Officials with the Department for Public Health (DPH), within the Cabinet for Health and Family Services (CHFS), are reporting the first four flu-related deaths of the 2019-2020 flu season, with flu activity being raised to “widespread”, the highest flu activity level indicating increased flu cases or flu outbreaks in at least half of the Commonwealth’s regions.
In addition to the four flu-related deaths, DPH officials are reporting 1,622 laboratory-confirmed flu cases in regions across the state since Aug. 4.
“We extend our condolences to the families who have suffered losses during this flu season,” said Dr. Angela Dearinger, Commissioner of DPH. “These personal losses are a reminder for all of us that flu can be a serious illness, for young and old alike, and we strongly encourage people to protect themselves by getting a flu vaccination. This is especially important for children and adults at high risk for complications related to the flu. Stay at home if you have the flu or flu-like symptoms and to avoid contact with others.”
Infection with the flu virus can cause fever, headache, cough, sore throat, runny nose, sneezing and body aches. Flu can be very contagious. It takes about two weeks for the vaccine to become fully effective, so it is very important to get the flu shot as soon as possible.
The Centers for Disease Control and Prevention (CDC) Advisory Committee on Immunization Practices (ACIP) recommends flu vaccine for all individuals six months of age and older. People who are strongly encouraged to receive the flu vaccine because they may be at higher risk for complications or negative consequences include:
• Children age six months through 59 months (less than 5 years);
• Women who are or will be pregnant during the influenza season;
• Persons 50 years of age or older;
• Persons with extreme obesity (Body Mass Index of 40 or greater);
• Persons aged six months and older with chronic health problems;
• Residents of nursing homes and other long-term care facilities;
• Household contacts (including children) and caregivers of children aged ≤59 months(i.e., aged <five years, particularly contacts of children aged <six months) and adults aged ≥50 years;
• Household contacts and caregivers or people who live with a person at high-risk for complications from the flu; and
• Health care workers, including physicians, nurses, and other workers in inpatient and outpatient-care settings, medical emergency-response workers (e.g., paramedics and emergency medical technicians), employees of nursing home and long-term care facilities who have contact with patients or residents, and students in these professions who will have contact with patients.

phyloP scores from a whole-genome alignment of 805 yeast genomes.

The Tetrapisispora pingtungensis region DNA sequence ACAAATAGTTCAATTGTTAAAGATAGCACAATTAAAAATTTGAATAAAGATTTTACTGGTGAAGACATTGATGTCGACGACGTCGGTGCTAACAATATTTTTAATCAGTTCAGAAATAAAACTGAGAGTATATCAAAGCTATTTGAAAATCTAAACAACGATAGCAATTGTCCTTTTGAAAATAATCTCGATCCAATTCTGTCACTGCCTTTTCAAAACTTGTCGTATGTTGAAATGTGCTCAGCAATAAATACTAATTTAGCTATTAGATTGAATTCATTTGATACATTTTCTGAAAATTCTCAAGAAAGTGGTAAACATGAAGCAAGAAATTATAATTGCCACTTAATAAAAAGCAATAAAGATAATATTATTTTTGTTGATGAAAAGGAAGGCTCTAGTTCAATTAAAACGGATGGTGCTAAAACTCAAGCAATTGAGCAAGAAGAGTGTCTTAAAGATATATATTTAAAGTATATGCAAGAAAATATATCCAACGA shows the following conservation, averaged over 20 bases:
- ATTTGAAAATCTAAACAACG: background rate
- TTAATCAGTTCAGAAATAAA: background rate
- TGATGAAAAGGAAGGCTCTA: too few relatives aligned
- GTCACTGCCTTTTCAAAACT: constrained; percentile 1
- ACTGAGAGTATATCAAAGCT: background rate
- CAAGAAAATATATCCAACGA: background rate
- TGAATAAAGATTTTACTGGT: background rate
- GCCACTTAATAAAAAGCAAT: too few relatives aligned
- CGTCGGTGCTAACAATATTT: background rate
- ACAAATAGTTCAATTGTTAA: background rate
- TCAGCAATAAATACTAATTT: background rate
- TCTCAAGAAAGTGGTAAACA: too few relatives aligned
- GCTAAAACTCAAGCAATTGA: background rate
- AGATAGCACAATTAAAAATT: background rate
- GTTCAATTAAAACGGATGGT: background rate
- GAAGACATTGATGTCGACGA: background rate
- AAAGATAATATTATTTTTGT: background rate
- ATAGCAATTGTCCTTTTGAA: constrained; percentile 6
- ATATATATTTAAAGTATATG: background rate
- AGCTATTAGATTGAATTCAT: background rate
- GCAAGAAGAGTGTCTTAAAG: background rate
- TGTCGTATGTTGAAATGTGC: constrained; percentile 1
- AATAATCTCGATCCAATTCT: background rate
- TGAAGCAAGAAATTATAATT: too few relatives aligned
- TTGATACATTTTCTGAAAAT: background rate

The flu vaccine has been changed to better protect against the types of flu that were seen last season. Both the CDC and manufacturers of the flu vaccine report that there are no shortages of vaccine. Vaccination can be given any time during the flu season, but providers are encouraged to administer the vaccine as soon as possible. Medicaid, Medicare and most private health insurance providers cover flu vaccination as a preventive service.
The flu vaccine is especially important in light of the longest flu season the nation experienced last year. The CDC reports that more than 647,000 flu-related hospitalizations occurred and more than 61,000 people died as a result of the flu. In Kentucky, there were 196 flu-related deaths, two of which were children.
It is especially important for pregnant women to be vaccinated before or during pregnancy. Antibodies cross the placenta and provide immunity to infants up to 6 months of age, when the infant is eligible to receive their first annual dose of flu vaccine. Last season in Kentucky, there were infants less than one month old that had the flu.
"Getting the flu can be debilitating and sometimes life-threatening," added Dearinger. “Vaccination is the best tool we have to prevent the flu. It is also extremely important to take simple preventive steps to avoid the flu and other illnesses that tend to circulate at this time of year – wash your hands frequently, cover your mouth when you cough or sneeze and stay home when you are sick.”
DPH relies on sites such as doctors’ offices, hospitals and health departments to help track the level of influenza activity in the state and to identify which strains of the flu are circulating in Kentucky. These voluntary sites collect data and report influenza-like illness (ILI) cases according to age groups each week. This sampling represents only a small percentage of influenza cases for the state, but contributes to the ongoing assessment of flu activity in the commonwealth and helps determine the weekly level of flu activity.
DPH officials report weekly influenza activity to the CDC as part of statewide flu surveillance efforts. The weekly report is posted online at https://healthalerts.ky.gov/Pages/FluActivity.aspx and https://chfs.ky.gov/agencies/dph/dehp/idb/Pages/influenza.aspx. The report will be updated each Friday. The report consists of laboratory-confirmed cases of influenza that are defined by molecular virus testing and positive virus culture test results. Rapid positive influenza tests are not included in this report, but are used as an indicator of flu-like illness circulating across the state.
For more information on influenza or the availability of flu vaccine, Kentuckians should contact their primary care medical provider or local health department. Influenza information is also available online at https://www.cdc.gov/flu/index.htm.